Josephine Gardiner detects 'a softening of the tone' as chief inspector Chris Woodhead mulls over morale and quality control. Guess who said this about the laggardly pace of educational reform: "I can understand the frustration. Your child, my child, only has one chance at school. Their one year as an infant in reception class; their one stab at A-level"? No, not Tony Blair, though it certainly owes much to the Labour leader's oratorial style. In fact it was the chief inspector of schools, Chris Woodhead, in a speech this week.
Mr Blair's promise made 10 days ago that the controversial chief inspector would keep his job under a Labour government has provoked plentiful speculation about the implications for Labour education policy, about whether a deal was struck and how. But equally interesting is where such a deal leaves Mr Woodhead, and the extent to which he may or may not have to change his tune under Labour.
Mr Woodhead himself naturally refuses to comment on reports that he has recently been courting the Left, but, reading between the lines, it is possible to discern a softening of the tone, an anxiety to make clear that he does understand the onerous task teachers face - twice in the past fortnight he has referred to teachers as "the poor bloody infantry" - caught in the middle of other people's ideological battles. This echoes a comment made by Anthea Millett, chief executive of the Teacher Training Agency, who said that teachers were "caught in a crossfire like civilians in someone else's wars"- Ms Millett and Mr Woodhead are not usually seen as having much in common.
Mr Woodhead also emphasises that the spotlight of the Office for Standards in Education's attention in the coming year will be on teacher training and local authorities, "Teachers are a product of the influences brought to bear on them, so it's important to develop our thinking on the inspection of training and the quality of LEA support."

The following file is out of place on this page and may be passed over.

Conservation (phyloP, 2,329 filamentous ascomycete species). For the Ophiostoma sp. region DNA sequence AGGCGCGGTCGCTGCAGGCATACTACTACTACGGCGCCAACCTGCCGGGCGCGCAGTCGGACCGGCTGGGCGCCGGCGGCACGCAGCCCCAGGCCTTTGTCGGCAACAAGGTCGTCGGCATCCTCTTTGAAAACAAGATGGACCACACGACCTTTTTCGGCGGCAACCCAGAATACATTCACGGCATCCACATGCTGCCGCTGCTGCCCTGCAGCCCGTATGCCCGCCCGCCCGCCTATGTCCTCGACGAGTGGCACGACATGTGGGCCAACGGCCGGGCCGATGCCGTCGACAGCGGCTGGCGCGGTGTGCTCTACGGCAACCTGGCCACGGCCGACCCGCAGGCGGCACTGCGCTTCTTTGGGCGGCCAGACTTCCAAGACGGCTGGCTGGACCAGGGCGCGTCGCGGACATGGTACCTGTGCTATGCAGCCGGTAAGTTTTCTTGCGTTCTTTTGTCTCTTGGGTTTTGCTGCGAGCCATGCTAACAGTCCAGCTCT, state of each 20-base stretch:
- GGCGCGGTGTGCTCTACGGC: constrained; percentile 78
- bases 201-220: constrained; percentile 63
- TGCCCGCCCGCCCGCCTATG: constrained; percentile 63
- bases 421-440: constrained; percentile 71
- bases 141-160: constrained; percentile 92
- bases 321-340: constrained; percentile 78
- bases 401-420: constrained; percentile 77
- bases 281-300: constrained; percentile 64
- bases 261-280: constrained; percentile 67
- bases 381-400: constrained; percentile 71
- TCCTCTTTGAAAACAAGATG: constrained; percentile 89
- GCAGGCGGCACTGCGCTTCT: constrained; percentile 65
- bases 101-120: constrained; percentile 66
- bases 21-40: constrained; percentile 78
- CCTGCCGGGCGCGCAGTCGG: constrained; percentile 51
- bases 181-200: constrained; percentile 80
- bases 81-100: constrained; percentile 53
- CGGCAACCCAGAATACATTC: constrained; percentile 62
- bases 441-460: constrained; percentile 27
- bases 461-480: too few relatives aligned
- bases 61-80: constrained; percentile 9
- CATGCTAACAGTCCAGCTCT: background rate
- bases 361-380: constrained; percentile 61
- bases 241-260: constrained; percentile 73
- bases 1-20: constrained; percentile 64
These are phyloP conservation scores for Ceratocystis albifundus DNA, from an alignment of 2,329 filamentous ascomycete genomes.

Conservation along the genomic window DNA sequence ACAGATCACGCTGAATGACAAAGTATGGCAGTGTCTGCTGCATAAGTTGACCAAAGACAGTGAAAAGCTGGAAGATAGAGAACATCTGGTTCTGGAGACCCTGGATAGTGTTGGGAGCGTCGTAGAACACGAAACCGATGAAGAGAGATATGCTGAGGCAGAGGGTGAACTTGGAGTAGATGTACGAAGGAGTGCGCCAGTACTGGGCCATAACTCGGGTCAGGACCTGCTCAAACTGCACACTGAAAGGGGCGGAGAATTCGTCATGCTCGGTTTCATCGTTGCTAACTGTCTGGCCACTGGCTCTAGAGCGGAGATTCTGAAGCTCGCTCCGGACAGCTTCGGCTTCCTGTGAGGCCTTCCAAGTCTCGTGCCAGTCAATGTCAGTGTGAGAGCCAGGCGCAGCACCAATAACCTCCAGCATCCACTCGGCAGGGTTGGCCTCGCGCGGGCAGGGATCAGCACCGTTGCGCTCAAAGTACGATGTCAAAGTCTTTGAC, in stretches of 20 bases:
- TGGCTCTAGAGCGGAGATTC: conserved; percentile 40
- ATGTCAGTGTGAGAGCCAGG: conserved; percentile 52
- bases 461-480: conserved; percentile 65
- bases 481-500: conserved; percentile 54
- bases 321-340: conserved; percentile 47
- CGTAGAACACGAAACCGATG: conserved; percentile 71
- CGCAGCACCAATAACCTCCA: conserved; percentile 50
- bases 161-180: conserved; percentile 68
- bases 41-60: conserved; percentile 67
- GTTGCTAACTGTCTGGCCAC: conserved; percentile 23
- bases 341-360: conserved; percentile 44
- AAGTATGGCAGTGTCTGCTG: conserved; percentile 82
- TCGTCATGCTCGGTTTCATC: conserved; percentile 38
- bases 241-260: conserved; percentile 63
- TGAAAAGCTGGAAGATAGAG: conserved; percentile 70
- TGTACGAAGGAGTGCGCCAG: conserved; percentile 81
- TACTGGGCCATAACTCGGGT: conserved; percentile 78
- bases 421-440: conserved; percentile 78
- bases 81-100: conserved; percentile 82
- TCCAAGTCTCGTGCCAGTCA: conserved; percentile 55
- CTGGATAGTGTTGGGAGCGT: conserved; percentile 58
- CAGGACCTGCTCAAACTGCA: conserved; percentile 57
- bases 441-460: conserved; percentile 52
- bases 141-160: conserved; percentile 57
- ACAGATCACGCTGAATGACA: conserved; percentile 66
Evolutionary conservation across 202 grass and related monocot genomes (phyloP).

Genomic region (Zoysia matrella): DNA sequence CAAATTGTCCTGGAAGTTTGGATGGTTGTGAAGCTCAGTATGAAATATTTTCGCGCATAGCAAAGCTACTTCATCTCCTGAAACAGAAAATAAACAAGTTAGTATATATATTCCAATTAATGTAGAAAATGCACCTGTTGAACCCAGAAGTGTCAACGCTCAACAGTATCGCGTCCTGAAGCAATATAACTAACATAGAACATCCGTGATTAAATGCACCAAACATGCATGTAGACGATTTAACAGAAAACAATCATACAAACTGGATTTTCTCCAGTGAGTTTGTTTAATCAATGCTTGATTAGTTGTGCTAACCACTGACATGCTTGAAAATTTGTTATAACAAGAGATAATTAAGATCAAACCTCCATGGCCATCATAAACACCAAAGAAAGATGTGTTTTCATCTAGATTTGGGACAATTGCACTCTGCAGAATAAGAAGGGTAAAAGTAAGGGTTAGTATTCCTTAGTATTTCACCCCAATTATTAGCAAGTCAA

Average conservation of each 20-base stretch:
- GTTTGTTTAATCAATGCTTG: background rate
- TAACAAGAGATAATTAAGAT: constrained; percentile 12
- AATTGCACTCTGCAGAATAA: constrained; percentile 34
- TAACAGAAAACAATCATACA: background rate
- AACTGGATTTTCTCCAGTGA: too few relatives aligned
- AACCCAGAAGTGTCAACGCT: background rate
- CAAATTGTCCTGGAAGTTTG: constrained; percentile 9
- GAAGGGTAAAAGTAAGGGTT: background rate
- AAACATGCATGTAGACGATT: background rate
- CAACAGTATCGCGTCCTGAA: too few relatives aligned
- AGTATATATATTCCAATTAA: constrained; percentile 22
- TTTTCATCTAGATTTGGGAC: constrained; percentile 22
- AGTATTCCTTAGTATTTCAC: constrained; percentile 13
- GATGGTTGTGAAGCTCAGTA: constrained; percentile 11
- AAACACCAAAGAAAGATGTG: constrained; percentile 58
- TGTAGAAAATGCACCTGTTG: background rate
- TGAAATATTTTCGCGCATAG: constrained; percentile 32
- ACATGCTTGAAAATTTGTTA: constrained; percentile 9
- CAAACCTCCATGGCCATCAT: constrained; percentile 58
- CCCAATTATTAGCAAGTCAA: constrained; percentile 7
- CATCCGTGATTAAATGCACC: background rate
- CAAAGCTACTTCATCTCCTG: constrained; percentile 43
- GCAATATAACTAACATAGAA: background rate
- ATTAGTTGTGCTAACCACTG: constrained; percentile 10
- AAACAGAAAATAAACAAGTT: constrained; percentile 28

In short, what we could be seeing is a discreet repositioning by Mr Woodhead in preparation for a Labour government. Labour, of course, would have run the risk of being seen to be soft on standards if Tony Blair had not come out in support of Mr Woodhead, but the party was embarrassed just days later when Tim Brighouse, chief education officer in Birmingham and, allegedly, a close adviser to Labour education spokesman David Blunkett, accused OFSTED of imposing a "reign of terror". Was the chief inspector at all worried by this, or by the possibility that Mr Blunkett might be tempted by Tim Brighouse's alternative version of inspection, involving more monitoring by schools and LEAs?
"No. I've had no communication with either Mr Blair or Mr Blunkett that leads me to believe that they would like us to change our approach to fit what Tim Brighouse seems to prefer. How Mr Brighouse can seriously use such hysterical language when according to a TES survey (last autumn) 82 per cent of heads believe inspection contributes to school improvement, I don't understand. " But he warned that "Labour will need to think about whether the public at large would feel that Tim Brighouse's approach to accountability could be trusted.
"I don't know about David Blunkett, but if I were Gordon Brown I would be looking with a beady eye at Mr Brighouse's proposals on salary hikes, classroom assistants and so on. They are not cost-neutral."